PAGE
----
New York Photo Review
Volume 3 Issue 25 July 18 to 31, 2012

You say you want a revolution…
Roger Mayne
Southam Street, North Kensington, London by Roger Mayne. Source: gittermangallery.com
Roger Mayne, "Southam Street, North Kensington, London" 1956

Now 83, Roger Mayne is a Brit who made his name photographing working class slums in London and other British cities in the 1950s and 60s. Shooting in black-and-white with a small camera, he worked exclusively in a few chosen streets, visited over and over, where he became known enough to be ignored. Mayne describes his approach as “…visual rather than storytelling” and himself as “… a documentary rather than a journalistic photographer.” This seems right. His best pictures, though deeply grounded in a specific time and place, are Cartier-Bresson-like “decisive moments,” presented in universal human terms.

Mayne’s sympathies are clear, yet, ironically, his elegant high-contrast shots often take their power from the very scarcity that makes poor people poor. For instance, Mayne frequently makes use of the clean converging lines of an empty street and identical flats to give depth to foreground figures. With no cars or buses, no fruit stands, not even trash bins to clutter the view, these stripped-down black-and-white vistas have an undeniable graphic appeal (Bill Brandt used the same trick). But, in fact , no stuff means no money – poverty. These neighborhoods are economically depressed. Should they be aesthetically pleasing?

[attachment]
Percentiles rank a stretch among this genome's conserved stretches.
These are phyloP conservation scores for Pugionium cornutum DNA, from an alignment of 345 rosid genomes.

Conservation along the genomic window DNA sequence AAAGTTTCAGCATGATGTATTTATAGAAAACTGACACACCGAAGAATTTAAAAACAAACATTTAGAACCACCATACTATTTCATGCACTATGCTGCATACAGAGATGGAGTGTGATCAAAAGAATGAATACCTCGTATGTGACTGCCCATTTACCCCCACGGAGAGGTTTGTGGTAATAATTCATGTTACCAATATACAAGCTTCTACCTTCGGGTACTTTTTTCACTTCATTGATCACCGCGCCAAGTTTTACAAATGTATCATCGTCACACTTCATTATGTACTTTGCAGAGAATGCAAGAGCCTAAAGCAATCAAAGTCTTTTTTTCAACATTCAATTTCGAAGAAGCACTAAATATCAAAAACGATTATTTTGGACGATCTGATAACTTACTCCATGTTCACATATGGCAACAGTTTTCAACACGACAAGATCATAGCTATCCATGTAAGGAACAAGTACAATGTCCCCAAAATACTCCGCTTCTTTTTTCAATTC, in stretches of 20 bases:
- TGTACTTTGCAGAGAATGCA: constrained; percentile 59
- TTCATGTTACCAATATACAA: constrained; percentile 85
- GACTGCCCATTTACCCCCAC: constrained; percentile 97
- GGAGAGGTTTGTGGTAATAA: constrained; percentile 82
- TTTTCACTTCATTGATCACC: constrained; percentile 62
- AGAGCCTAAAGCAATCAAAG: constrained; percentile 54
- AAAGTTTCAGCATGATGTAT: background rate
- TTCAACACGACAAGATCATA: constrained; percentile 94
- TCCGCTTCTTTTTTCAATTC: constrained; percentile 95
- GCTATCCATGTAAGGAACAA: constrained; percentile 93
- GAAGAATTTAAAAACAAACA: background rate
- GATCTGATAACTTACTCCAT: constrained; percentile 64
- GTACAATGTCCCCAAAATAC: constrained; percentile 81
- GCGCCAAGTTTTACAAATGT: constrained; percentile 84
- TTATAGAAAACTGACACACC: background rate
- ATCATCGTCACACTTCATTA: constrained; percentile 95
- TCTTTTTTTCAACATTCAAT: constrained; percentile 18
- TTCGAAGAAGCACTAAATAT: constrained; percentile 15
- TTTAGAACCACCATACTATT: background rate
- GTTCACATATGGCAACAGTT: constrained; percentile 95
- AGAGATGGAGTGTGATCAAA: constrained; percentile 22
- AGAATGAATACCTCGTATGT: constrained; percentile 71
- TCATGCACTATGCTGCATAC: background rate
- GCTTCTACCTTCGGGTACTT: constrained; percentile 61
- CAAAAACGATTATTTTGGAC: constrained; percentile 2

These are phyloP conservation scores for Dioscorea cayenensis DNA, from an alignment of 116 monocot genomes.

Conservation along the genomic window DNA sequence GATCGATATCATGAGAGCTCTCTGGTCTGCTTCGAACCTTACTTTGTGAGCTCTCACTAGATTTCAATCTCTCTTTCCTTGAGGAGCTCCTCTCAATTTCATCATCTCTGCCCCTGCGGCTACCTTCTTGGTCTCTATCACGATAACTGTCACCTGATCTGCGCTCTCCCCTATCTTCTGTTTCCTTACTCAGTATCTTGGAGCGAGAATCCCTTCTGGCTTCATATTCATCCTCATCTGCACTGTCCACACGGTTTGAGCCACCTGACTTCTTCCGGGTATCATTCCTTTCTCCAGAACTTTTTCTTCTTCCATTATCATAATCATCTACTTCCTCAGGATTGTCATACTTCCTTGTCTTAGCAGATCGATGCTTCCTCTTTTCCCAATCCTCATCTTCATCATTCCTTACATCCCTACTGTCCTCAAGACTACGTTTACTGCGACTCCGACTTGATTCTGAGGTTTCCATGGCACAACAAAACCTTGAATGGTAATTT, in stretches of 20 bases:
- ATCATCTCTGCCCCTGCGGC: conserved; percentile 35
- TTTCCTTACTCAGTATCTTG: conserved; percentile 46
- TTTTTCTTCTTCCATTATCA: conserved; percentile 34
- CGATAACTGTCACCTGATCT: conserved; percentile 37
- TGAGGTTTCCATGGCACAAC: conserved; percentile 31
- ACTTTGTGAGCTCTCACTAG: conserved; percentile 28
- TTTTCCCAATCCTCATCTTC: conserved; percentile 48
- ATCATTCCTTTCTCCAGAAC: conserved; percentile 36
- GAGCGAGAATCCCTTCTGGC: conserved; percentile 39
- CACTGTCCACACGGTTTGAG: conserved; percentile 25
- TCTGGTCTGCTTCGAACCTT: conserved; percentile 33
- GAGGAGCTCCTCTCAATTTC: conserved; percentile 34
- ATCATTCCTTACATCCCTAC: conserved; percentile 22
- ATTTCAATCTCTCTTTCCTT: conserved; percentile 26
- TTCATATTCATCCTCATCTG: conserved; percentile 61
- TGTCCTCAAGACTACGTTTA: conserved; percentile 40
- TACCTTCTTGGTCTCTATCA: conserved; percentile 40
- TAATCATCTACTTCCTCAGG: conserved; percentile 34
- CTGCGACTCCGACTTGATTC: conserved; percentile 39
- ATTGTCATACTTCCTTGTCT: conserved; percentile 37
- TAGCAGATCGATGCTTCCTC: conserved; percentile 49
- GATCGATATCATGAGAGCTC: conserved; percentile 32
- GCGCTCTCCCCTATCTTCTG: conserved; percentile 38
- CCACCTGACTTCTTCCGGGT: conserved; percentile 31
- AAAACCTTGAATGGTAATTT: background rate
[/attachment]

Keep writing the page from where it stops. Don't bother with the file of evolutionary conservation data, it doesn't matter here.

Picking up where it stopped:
In this show Mayne’s principle subjects are children and adolescents . American viewers will think immediately of Helen Levitt, who, during the same period, turned her lens toward children at play in the poor sections of New York City. At that time, before TV had conquered everything, neighborhood streets in both British and U.S. cities functioned as public living rooms and playgrounds. Both Mayne and Levitt saw the visual opportunities and treated the communal street as a stage on which anything could happen. Yet, looking at the two bodies of work, the British and American streets come across very differently.

Were the two cultures that different? Or did the two photographers see the street life of their subjects in fundamentally different ways?

Many of Levitt’s New York pictures, for instance, have a wild, anarchic edge never glimpsed in Mayne’s work. Her children at play in Hell’s Kitchen or Harlem are making up the rules as they go along, broadcasting chaos and sometimes violence (along with joy) into cityscapes boiling with conflict. It’s possible that Levitt was only able to capture these moments because she was willing to shoot like a stranger – sometimes more like a spy – gladly tolerating suspicion and ostracism for a chance at life in the raw. In any case, her children are often fierce. They seem intent on testing limits. They give the razzmatazz to all comers.

Southam Street, North Kensington, London by Roger Mayne. Source: gittermangallery.com
Roger Mayne, "Southam Street, North Kensington, London" 1956